It’s a damp, cold day and the children of John Scottus primary school are tramping through a forest in their wellies, hats and muddy overalls to an outdoor class.
This rolling 14-acre campus in leafy Rathmichael, Co Dublin – not far from the M50 – is the setting for one of Ireland's newest private primary schools.
The educational approach, says head teacher Elizabeth Dempsey, is about emphasising qualities such as fearlessness and resilience, while building strong relationships between teachers and pupils.
It helps that class numbers are small – there are no more than 15 pupils – compared with the regular national school system, where numbers can be more than twice that.
“A recurring theme that’s coming from prospective parents who want to send their children here is that pupils are stressed out,” says Dempsey. “They’re anxious, they’re pressured, they’re competing and comparing. So with this setting, it’s all about letting your light shine and recognising how everyone’s is different. And, to be honest, it’s a joy and a privilege to be in this setting.”
It all comes at a cost, however. Tuition fees at the school are €4,500 a year. Orla Kelly sends two of her children to the school – Anna (9) and Grace (8) – and hopes her youngest son, Luke, will begin next year. It's a financial sacrifice, she says, but it's worth it.
“We’ve found that this is the education that we want to give our children. It’s a priority in our house,” says Kelly. “Other things like the fancy cars and the holidays and whatever else – that’s not as important as their education.”
John Scottus is one of a growing number of private primary schools in Ireland, which exist outside the regular education system.
There are now 38 independent primary schools, up from 29 a decade ago. They do not receive State funding and are not inspected by the Department of Education. Instead they are funded by tuition fees, which range from about €3,000 to €11,000.
These schools say their rising popularity is down to their greater freedom to provide smaller class sizes, provide “wrap-around” care for busy parents and adjust the educational approach based on children’s individual needs. They generally also offer more in terms of extracurricular activities.
Some place a big focus on the outdoors. At Headfort School in Co Meath, for example, children can stable their ponies at the school, which has 60 acres of grounds and a cross-country course and are encouraged to play in the fields and climb trees under supervision. Kildare Steiner School, on the other hand, places a strong emphasis on music and arts and crafts.
Many private primary schools also offer “wrap-around” childcare facilities from 8am to 6pm to assist working parents.
At the Georgian Montessori Primary School, pupils can avail of breakfast, dinner and an afternoon snack, and take part in extracurricular activities such as swimming, French-language classes, music and speech and drama.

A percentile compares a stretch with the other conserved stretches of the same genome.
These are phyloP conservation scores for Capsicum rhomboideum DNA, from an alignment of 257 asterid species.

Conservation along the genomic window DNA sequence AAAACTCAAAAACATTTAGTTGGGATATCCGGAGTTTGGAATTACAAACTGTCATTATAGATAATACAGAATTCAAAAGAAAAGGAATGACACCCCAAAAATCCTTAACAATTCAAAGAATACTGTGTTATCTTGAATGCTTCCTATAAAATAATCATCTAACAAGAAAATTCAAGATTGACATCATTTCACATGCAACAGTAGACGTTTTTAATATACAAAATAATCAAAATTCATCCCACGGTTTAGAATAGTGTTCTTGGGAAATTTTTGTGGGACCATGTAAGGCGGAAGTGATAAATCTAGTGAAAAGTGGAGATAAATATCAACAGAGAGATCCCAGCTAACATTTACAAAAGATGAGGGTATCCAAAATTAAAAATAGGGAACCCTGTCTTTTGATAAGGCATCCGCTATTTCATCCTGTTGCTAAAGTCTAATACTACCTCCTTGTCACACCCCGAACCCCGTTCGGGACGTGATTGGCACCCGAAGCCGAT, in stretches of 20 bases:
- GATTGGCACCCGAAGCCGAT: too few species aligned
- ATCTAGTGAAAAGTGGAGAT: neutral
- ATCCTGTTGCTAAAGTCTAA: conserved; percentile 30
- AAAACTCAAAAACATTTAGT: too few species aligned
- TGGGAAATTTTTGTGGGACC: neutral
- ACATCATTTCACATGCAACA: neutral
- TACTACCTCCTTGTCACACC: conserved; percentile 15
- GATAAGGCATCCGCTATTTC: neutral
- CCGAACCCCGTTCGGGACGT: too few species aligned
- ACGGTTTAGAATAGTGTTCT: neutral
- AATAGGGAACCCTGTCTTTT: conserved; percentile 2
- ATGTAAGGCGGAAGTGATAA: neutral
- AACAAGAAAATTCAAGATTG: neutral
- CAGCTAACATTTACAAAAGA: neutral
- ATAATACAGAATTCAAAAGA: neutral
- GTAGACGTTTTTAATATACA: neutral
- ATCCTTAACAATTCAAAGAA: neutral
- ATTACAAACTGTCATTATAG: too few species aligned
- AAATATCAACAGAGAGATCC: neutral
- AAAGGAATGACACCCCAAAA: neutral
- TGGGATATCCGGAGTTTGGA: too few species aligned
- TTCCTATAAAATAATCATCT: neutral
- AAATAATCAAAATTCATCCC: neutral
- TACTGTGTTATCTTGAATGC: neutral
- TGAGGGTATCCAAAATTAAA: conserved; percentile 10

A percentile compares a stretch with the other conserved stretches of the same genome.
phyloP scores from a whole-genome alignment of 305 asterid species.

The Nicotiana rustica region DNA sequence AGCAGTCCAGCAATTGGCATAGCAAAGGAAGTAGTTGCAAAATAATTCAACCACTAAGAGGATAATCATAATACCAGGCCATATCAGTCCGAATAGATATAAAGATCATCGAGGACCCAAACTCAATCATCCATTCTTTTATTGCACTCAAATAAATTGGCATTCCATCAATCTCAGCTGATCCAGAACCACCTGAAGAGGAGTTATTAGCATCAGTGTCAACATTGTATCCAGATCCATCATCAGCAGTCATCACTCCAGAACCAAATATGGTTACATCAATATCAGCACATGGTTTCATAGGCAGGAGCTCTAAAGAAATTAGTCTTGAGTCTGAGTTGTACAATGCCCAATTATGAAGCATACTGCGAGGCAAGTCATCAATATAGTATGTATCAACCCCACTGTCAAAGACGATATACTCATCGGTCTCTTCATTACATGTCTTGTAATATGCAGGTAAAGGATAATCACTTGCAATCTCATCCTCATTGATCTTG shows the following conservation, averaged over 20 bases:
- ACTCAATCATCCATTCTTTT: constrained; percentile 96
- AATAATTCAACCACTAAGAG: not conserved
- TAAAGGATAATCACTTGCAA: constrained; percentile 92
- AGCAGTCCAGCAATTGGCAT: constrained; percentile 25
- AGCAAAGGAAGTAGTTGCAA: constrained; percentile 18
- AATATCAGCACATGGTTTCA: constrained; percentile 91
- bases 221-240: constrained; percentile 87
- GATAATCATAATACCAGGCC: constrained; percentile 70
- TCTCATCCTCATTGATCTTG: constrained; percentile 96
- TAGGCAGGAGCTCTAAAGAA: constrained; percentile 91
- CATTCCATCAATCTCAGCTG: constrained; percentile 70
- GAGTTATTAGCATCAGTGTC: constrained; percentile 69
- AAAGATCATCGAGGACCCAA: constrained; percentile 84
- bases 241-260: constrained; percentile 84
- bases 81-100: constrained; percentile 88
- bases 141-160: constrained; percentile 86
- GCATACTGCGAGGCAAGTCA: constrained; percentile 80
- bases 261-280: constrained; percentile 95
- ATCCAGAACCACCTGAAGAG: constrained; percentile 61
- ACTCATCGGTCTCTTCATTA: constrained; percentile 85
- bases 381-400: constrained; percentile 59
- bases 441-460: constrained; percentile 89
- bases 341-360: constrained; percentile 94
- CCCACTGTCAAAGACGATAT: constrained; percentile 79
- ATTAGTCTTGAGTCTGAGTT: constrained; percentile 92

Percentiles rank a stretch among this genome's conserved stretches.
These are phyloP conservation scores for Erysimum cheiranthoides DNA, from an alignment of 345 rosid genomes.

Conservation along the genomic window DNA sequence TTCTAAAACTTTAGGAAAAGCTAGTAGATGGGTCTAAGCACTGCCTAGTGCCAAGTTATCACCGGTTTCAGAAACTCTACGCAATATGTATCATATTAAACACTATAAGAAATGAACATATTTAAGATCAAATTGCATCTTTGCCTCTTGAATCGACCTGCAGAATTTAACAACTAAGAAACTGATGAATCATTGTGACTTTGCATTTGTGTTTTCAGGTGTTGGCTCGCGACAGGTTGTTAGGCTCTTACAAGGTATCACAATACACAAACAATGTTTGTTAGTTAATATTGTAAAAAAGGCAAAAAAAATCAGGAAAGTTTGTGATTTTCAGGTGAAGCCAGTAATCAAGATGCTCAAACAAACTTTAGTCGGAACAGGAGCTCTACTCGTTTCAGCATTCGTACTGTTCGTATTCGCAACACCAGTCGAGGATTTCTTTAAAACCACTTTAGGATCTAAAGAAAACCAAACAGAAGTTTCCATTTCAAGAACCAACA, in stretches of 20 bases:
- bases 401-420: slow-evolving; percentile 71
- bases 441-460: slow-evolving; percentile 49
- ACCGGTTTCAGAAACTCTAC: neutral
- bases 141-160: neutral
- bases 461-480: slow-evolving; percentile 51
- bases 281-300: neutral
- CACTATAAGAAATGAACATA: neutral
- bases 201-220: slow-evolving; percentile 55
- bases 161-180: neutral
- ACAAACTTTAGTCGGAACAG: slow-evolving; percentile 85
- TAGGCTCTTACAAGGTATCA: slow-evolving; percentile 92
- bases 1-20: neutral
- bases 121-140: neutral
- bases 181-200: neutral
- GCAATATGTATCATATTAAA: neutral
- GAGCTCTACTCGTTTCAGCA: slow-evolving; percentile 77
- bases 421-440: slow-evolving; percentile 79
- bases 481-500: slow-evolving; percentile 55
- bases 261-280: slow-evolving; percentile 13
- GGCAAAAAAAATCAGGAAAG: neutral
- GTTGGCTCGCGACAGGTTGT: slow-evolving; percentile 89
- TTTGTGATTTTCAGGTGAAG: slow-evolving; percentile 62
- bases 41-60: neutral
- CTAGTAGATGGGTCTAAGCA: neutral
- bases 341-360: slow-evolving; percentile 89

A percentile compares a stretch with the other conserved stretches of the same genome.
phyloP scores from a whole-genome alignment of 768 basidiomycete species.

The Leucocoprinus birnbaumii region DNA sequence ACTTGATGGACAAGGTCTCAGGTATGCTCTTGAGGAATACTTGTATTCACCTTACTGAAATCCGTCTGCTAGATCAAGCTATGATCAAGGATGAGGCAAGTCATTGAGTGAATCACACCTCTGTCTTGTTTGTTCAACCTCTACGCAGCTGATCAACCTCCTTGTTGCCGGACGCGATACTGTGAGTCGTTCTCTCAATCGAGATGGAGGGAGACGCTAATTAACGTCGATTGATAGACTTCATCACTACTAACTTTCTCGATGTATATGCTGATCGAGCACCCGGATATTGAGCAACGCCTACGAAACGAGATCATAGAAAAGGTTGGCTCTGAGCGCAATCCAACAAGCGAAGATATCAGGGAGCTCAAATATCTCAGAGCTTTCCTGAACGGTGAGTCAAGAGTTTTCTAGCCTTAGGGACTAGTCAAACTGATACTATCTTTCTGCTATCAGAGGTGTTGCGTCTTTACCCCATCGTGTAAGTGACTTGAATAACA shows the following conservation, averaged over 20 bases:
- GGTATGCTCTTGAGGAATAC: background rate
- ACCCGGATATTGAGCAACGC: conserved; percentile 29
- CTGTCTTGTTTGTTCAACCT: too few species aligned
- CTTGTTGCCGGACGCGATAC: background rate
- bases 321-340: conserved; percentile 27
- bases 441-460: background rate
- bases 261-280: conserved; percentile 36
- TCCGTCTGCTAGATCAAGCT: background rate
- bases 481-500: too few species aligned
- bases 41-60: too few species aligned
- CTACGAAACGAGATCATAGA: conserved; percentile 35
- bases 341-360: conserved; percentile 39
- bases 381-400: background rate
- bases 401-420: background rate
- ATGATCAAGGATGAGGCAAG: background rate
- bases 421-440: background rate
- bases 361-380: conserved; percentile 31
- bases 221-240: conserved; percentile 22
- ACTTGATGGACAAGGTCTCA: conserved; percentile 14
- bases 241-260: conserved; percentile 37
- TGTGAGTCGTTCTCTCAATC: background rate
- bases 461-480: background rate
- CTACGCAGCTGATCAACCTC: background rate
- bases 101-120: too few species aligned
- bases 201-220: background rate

Other private primaries are affiliated with private secondary schools, and feed many pupils directly from one into the other, such as Alexandra College Junior School and St Michael's College Junior School in Dublin and St Gerard's Junior School in Wicklow.
Then there are primary schools that subscribe to a particular style of teaching – such as the Wicklow Montessori Primary School and Kildare Steiner Waldorf School – or that offer immersive learning through European languages, such as Lycée Français d'Irlande and St Kilian's Deutsche Schule in Dublin's Clonskeagh.
Headfort School is the last remaining private primary school with a boarding element; it has 51 day pupils and just 10 boarders at present.
A key attraction to Headfort is freedom for children, says headmaster Kevin Allwright.
While the school features longer days, sports and exploring the grounds of the school are incorporated into each day.
Because of these longer days, Allwright believes they “can develop themes much more easily. We don’t have to stick to the set curriculum. We do of course cover it, but we also do more.”
While some may gasp as school fees of €17,925 for boarders and up to €7,729 for day pupils, Allwright points out that all students have their lunch provided for them, and there is a matron on duty 24 hours a day to cater to day and boarding students. The school doesn’t receive State funding, and pays its own teachers – unlike most private secondary schools.
For Elizabeth Dempsey at John Scottus, one of the main attractions for parents is the idea that children are in a setting where there is greater flexibility to meet their needs.
“Here, the children are kind of in charge of their learning,” she says. “So, instead of being vacant and waiting for constant instruction, there’s a spark that’s ignited in them and they all want to do their best and challenge themselves. It’s a lovely, supportive learning environment.”